Blue asteroids are rare, and blue comets are almost unknown. An international team led by Teddy Kareta, a graduate student at the University of Arizona's Lunar and Planetary Laboratory, (3200) studied Phaethon, a bizarre asteroid that sometimes behaves like a comet and finds it even more enigmatic than previously thought.
The research team's findings will be presented during a press conference on October 23 at the 50th Annual Meeting of the Planetary Sciences Division of the American Astronomical Society at Knoxville, Tennessee.
Using telescopes in Hawaii and Arizona, the team studied sunlight reflected by Phaethon, who is known to be blue in color. Blue asteroids, which reflect more light in the blue part of the spectrum, make up only a fraction of all known asteroids. Much of the asteroid is dull gray to red, depending on the nature of the material on its surface
Phaethon differs for two reasons: it seems to be one of the "blueest" similarly colored asteroids or comets in the solar system; and its orbit brings it so close to the sun that its surface heats up to about 800 degrees Celsius, hot enough to melt aluminum.
Astronomers were fascinated by Phaethon for other reasons as well. It has the properties of both an asteroid and a comet because of its appearance and behavior.
Phaethon always appears like a dot in the sky, like thousands of other asteroids, rather than a blurry spot with a tail, like a comet. But Phaethon is the source of the annual Geminid meteor shower, which is easy to see in early to mid-December.
Meteor showers occur when the earth flies through the dust trail on a comet's orbit. When they occur and where they seem to come from depends on how the orbit of the comet is aligned with respect to the earth. It is believed that Phaethon is the "parent" of the Geminid meteor shower because its orbit is very similar to the orbit of Geminid meteors.
Until Phaeton was discovered in 1983, scientists combined all known meteor showers with active comet asteroids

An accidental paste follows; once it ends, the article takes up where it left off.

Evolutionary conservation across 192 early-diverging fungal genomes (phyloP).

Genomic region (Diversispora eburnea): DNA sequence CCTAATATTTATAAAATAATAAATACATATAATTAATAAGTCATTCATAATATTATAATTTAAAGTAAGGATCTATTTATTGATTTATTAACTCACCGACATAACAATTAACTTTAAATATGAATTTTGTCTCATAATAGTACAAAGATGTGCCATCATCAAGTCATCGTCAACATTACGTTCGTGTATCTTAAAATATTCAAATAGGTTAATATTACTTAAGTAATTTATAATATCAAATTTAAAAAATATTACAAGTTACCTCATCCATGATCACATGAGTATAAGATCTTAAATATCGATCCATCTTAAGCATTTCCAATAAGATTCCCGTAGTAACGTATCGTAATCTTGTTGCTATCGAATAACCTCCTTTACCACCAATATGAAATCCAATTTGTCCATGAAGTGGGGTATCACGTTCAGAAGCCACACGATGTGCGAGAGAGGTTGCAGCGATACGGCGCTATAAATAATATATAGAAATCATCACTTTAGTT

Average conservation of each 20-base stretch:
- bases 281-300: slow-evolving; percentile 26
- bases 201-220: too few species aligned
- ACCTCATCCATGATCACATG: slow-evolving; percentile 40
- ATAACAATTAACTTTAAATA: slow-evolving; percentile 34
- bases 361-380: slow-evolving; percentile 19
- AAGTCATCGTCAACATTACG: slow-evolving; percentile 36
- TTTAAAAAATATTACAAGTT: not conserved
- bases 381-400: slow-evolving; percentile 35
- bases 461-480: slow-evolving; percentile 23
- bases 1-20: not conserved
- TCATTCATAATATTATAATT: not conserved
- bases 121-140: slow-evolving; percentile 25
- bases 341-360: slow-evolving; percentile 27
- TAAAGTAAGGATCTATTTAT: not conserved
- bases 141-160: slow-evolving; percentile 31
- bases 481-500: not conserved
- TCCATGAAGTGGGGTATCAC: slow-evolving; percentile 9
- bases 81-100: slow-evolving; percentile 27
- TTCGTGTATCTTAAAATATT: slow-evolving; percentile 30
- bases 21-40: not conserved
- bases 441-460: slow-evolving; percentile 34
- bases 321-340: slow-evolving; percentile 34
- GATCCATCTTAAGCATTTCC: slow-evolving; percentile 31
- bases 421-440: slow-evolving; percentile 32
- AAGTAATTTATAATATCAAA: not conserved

"At the time, the assumption was that Phaethon was probably a dead, burnt-out comet," Kareta said, "but comets are typically red So, although Phaeton's highly eccentric orbit should scream "dead comet," it's hard to say if Phaethon is more like an asteroid or more like a dead comet. "
Phaethon also releases a tiny dust tail when he comes closest to the sun in a supposed process similar to cracking a dry riverbed in the afternoon heat. This type of activity has been observed only on two objects throughout the solar system – Phaeton and another similar object that appears to blur the line traditionally believed to separate comets and asteroids.
The team received several new findings about Phaethon after analyzing data from NASA's infrared telescope facility on Mauna Kea in Hawaii and the Tillinghast telescope operated by the Smithsonian Astrophysical Observatory on Mount Hopkins in Arizona. They think Phaethon could be related to or removed from (2) Pallas, a large blue asteroid further out in the solar system.
"Interestingly, we found that Phaethon was even darker than previously observed, about half as reflective as Pallas," Kareta said, "which makes it harder to say how Phaethon and Pallas are related."
Das Team also observed that the blue color of Phaethon is the same on all parts of the surface, suggesting that it has been cooked evenly by the sun lately
The team is now conducting observations of 2005 UD, another small blue one Asteroid that astronomers think is akin to Phaethon to see if they have the same rare properties, this and other work will help unravel the mystery of what Phaethon really is.
A new puzzle has been discovered with respect to the active asteroid Phaethon